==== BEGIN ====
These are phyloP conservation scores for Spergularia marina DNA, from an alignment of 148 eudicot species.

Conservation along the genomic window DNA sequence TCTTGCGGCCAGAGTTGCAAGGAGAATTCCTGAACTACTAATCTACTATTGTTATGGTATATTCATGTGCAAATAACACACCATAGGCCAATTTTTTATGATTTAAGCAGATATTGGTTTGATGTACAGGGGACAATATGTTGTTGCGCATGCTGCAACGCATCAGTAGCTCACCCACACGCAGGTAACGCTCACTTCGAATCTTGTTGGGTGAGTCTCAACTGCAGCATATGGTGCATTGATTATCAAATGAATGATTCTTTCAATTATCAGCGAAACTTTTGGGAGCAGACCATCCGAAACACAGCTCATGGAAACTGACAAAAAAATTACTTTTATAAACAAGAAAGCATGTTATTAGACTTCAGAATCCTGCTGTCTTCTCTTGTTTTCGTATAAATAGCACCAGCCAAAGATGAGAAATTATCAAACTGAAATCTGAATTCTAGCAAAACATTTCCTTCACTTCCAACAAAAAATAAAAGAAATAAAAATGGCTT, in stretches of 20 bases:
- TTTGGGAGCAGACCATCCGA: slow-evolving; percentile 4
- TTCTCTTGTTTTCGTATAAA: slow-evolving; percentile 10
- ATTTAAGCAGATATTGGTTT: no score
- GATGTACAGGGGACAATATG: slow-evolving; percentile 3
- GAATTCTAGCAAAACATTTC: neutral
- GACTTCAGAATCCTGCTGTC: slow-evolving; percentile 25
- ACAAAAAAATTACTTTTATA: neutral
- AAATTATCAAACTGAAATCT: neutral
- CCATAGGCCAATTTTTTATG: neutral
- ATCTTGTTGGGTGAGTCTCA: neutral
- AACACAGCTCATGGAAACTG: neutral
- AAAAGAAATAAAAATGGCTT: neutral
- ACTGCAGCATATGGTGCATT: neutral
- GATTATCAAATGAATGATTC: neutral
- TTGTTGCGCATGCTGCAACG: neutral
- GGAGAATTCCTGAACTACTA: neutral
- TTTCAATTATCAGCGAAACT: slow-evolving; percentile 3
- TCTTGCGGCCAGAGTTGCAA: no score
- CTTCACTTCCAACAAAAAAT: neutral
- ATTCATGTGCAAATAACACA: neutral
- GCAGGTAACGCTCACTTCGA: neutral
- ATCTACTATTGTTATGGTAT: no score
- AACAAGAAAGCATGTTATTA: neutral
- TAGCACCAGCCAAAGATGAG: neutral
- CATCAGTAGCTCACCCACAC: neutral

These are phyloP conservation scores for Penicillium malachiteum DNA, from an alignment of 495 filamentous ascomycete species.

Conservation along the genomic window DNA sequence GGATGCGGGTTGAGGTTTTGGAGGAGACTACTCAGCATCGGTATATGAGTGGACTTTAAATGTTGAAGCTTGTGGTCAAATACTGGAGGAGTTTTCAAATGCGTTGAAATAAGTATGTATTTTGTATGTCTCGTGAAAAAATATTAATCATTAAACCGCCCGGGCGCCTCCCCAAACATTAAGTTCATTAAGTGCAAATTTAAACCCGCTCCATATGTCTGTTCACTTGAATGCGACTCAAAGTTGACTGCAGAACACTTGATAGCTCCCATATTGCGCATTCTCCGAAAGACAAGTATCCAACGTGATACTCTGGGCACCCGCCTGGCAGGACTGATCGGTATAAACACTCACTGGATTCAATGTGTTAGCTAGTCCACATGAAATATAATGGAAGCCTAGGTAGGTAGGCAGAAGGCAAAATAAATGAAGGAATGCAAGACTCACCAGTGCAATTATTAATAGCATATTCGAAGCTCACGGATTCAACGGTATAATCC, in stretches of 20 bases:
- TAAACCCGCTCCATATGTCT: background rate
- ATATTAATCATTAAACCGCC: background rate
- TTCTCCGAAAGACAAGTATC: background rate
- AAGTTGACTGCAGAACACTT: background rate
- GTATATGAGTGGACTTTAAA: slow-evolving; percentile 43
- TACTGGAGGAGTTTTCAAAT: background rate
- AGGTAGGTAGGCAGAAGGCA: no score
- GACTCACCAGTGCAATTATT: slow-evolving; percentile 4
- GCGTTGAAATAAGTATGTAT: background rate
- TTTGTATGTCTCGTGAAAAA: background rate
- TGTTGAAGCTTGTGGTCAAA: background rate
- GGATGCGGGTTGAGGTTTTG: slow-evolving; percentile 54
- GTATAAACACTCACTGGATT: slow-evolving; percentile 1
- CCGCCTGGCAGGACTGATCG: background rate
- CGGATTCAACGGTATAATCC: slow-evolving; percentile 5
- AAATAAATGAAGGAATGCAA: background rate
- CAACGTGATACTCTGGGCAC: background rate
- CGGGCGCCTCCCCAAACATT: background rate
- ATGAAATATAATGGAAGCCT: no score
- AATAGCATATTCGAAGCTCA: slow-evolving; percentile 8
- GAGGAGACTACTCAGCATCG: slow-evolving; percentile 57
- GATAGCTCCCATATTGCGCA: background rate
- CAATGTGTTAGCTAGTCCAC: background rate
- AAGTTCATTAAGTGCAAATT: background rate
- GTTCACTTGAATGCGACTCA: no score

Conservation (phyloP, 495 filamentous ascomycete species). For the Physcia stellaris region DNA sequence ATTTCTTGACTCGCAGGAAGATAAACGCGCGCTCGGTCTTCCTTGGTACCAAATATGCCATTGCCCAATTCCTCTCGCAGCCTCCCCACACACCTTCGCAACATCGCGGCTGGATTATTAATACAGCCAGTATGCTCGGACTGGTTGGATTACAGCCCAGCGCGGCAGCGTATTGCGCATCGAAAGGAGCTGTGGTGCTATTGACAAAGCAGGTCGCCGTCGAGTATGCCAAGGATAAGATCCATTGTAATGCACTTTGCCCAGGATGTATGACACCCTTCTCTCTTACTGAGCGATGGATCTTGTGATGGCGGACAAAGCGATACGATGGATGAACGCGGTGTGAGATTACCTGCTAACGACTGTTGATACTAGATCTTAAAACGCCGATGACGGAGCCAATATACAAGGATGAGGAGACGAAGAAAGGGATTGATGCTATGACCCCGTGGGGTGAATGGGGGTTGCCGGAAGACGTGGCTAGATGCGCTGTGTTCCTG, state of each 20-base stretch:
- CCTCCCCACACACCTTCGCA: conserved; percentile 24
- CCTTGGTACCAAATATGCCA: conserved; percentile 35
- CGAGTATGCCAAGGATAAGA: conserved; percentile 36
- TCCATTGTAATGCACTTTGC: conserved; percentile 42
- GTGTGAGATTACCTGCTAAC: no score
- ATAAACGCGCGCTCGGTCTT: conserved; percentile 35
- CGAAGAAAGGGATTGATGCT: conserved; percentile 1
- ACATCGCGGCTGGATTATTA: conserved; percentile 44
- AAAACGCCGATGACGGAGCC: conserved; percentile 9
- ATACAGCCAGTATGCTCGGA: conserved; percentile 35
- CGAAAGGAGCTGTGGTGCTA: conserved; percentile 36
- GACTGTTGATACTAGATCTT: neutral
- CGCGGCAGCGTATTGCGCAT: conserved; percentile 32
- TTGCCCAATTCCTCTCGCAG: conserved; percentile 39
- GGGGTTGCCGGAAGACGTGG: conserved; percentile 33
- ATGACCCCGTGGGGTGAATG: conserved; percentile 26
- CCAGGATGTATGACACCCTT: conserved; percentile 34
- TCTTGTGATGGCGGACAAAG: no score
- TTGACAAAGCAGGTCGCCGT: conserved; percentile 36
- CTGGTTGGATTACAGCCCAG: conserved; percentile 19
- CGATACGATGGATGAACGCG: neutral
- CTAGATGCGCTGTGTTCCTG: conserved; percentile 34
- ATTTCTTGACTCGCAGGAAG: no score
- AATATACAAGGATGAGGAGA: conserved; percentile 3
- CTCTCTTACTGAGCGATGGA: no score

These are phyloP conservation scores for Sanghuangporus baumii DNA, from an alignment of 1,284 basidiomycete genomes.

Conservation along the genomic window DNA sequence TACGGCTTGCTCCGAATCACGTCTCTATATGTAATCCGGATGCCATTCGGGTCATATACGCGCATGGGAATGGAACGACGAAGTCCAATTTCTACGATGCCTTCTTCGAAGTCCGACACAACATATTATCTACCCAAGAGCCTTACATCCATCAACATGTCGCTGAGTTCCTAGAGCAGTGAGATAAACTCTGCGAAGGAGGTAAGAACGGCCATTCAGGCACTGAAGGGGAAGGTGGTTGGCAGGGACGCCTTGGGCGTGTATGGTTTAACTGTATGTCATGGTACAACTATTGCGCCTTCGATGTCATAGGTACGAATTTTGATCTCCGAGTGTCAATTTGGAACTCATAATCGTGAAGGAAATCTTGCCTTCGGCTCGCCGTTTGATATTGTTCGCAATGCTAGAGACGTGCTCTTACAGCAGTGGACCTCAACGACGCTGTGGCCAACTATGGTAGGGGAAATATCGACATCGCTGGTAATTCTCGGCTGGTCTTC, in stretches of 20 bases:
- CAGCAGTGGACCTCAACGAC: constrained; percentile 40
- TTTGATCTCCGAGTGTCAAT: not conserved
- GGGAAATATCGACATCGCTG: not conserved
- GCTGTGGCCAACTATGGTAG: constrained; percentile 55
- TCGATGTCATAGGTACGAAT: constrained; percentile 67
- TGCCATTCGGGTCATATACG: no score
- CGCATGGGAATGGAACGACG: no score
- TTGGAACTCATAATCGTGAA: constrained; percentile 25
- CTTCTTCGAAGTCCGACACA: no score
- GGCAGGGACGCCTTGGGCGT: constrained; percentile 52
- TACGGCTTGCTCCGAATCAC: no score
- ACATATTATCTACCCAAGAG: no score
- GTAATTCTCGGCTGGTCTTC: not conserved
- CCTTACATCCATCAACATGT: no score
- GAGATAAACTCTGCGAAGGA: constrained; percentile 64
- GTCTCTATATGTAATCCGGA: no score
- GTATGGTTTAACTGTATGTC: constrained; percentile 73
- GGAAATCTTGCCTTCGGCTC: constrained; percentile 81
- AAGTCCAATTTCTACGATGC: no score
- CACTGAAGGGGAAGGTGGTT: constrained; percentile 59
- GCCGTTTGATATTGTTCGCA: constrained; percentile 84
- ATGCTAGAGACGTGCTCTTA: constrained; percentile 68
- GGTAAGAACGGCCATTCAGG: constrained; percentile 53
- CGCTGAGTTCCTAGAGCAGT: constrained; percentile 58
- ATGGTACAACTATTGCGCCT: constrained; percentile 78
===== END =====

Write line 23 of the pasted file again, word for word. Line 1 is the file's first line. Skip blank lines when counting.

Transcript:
- GCAGGTAACGCTCACTTCGA: neutral